Could be more, but still fun to watch.

In the end, the main thrust of the story is largely dealt with by Professor Broom while the rest of his team fights off the other evils in the area. Hellboy himself gets a much more spectacular fight, but it is with a monster that almost seems added as an afterthought when they realized they didn't have enough for him to do. Taking that into account, though, the story is fun enough to watch and Ron Perlman's wry delivery of Hellboy's lines is always fun. There is nobody who could give life to this character other than Perlman. The animation is well done and the story moves along with efficient pacing. One thing that could prove confusing to some (though I found it an intriguing story device) is the use of flashback in this episode. The main story moves forward, but the flashbacks move progressively backward. It has the effect of putting both a beginning and an end at both the beginning and the end of the movie.

Reviewed by Quinoa1984 8 / 10 / 10

a dark romp with vampires and ghosts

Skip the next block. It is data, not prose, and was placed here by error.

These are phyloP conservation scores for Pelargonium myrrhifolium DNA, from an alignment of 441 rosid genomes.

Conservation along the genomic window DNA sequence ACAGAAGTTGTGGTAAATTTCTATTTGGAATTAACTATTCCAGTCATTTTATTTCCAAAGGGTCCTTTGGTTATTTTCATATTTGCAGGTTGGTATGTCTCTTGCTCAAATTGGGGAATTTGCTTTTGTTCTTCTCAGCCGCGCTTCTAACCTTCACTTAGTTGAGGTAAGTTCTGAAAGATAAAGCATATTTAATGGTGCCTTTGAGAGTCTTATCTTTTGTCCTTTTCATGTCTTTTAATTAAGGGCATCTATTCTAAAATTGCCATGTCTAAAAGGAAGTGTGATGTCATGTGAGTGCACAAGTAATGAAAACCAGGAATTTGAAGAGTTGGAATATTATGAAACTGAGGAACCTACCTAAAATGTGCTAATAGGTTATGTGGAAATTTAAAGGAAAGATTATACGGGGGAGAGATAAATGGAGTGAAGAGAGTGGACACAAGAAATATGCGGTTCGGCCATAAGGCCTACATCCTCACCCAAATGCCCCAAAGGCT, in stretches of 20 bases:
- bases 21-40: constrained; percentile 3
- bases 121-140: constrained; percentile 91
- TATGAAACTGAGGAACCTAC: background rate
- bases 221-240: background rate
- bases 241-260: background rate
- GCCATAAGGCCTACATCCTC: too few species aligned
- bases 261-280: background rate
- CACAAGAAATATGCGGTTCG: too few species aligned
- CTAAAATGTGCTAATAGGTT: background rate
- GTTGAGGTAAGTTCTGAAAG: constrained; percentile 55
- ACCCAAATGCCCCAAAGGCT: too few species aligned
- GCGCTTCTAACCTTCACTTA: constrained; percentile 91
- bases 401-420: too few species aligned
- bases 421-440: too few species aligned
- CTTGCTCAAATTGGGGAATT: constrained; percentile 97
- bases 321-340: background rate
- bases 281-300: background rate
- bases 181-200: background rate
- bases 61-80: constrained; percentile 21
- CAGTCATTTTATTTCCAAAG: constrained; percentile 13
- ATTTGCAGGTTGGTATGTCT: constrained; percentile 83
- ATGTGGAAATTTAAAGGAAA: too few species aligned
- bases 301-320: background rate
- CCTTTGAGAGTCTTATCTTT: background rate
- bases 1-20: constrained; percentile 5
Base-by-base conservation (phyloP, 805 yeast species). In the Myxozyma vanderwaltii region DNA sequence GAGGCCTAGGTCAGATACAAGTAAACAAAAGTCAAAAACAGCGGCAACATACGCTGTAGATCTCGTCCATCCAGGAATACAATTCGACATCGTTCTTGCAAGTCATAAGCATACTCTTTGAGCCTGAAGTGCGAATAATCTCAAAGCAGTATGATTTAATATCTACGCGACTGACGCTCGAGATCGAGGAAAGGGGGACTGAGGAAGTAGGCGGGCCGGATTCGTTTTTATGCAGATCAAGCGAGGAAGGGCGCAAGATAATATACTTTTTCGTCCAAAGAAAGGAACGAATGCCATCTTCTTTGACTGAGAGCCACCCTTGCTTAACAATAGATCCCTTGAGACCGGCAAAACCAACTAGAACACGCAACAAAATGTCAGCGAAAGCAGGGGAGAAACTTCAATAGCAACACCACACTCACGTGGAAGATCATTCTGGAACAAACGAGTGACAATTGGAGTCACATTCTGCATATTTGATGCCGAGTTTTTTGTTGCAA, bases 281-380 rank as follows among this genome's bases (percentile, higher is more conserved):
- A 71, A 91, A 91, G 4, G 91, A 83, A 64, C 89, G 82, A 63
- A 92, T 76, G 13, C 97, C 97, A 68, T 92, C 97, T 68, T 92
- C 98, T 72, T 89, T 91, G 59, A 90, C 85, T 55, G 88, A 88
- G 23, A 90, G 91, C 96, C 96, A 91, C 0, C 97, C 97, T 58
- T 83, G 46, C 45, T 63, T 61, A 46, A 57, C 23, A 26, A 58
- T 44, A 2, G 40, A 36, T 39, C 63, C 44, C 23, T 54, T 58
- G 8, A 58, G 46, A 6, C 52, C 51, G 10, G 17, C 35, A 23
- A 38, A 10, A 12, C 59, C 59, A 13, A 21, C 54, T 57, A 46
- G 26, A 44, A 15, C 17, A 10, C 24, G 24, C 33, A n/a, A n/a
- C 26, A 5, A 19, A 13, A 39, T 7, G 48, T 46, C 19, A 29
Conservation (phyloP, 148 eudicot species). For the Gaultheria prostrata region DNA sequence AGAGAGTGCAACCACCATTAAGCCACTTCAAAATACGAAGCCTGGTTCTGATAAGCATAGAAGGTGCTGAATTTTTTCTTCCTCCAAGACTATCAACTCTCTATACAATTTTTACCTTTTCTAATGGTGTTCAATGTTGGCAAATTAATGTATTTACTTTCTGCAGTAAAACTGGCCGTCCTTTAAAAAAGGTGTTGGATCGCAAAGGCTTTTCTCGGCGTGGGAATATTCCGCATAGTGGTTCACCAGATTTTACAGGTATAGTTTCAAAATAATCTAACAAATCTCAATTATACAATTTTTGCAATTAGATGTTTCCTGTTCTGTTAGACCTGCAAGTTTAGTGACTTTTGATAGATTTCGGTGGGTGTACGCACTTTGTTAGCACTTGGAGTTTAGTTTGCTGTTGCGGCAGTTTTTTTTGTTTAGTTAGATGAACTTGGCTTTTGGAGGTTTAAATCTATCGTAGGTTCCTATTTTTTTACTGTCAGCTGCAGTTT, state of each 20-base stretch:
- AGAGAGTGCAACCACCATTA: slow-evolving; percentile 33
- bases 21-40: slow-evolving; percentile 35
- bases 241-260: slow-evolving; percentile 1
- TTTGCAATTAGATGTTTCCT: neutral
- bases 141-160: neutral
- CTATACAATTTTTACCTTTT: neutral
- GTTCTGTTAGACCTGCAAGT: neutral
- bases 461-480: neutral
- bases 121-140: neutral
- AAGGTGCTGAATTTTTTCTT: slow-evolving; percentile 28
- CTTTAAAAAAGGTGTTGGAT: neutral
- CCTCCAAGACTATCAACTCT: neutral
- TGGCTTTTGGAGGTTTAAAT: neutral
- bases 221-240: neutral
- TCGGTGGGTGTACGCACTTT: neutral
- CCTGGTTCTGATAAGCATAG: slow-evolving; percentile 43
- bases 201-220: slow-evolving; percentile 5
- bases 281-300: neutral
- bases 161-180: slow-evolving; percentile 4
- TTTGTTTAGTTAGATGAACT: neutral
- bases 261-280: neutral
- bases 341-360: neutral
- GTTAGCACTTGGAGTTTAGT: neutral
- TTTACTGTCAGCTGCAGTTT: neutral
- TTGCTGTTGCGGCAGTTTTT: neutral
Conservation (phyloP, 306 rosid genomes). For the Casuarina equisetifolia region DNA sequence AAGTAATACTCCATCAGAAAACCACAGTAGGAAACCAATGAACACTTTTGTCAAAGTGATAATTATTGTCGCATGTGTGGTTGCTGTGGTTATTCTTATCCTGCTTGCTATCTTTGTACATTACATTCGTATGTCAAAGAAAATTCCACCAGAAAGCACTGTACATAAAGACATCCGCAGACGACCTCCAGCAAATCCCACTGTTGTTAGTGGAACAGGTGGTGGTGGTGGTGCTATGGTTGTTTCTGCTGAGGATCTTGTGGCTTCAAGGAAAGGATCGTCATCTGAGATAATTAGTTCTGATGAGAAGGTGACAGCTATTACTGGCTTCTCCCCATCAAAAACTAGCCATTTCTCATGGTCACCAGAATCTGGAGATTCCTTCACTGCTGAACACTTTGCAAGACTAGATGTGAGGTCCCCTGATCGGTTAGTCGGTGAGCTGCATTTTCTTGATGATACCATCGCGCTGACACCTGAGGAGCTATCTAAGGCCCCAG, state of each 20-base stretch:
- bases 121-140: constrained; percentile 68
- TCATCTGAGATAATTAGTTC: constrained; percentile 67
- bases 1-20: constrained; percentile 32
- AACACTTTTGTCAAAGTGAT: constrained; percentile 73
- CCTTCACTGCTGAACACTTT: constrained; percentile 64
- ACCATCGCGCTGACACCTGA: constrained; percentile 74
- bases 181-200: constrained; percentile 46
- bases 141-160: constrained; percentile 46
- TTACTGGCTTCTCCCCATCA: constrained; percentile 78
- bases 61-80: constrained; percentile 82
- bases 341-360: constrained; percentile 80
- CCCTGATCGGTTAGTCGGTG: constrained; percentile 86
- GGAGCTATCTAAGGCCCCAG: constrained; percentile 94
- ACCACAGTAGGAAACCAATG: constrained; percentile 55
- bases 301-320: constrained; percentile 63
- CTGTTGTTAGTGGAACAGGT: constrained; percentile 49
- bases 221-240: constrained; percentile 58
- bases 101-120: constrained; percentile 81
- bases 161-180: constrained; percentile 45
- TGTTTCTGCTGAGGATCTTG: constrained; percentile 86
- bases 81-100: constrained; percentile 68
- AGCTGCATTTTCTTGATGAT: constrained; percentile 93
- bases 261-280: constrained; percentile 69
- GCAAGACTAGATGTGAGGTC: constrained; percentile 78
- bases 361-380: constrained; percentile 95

Hellboy: Blood and Iron is about vampires coming back after many, many years in wait, and also about ghosts and memory and all those things left behind. If it were about these things more-so in-depth (or rather the kind of attention that Guillermo del-Toro would pay to the subject matter if he directed), it would be really great material. Trouble is, the Hellboy animated movies, with this the second installment, are limited by means of budget, time, and even to an extent the scripting. There's a lack of the dry, sly and just outright clever humor from the Hellboy live-action movies, with only one or two quips from ol' Red (Ron Perelman, always good even in dull one-liners), and some characterizations and dialog that are as routine as whatever one might find in a straight-to-video release. These flaws being noted, Blood and Iron is extremely enjoyable for what it can afford in its 75 minute running time, which is giving some lifeblood to a comic-book that needs it desperately. The plot works mostly upon the strengths of the animators, and luckily they are many. What might seem ordinary and traditional- even a little lacking in fluidity (again, budget)- gives way to extraordinary moments going past the expected for "kids" stuff. There's some very dark material particularly in this installment, as we see an iron goddess, a vampire curse, a couple of blasted witches, snakes, and those creepy ghosts (which, thanks to some del-Toro presence, reminds one of the Gothic folklore of Mexico). It's all very impressive when it works best, and there's even some interesting designs for these villains and creatures of the night. There might not be much depth (the climax is just a bunch of "we are not like *them*" semantics from the iron woman to Hellboy as they punch each other senseless), but for a short while it's some good fun and some brilliant animation, for what it's worth. Less than great, and at the same time far better than it should have any right to be. A-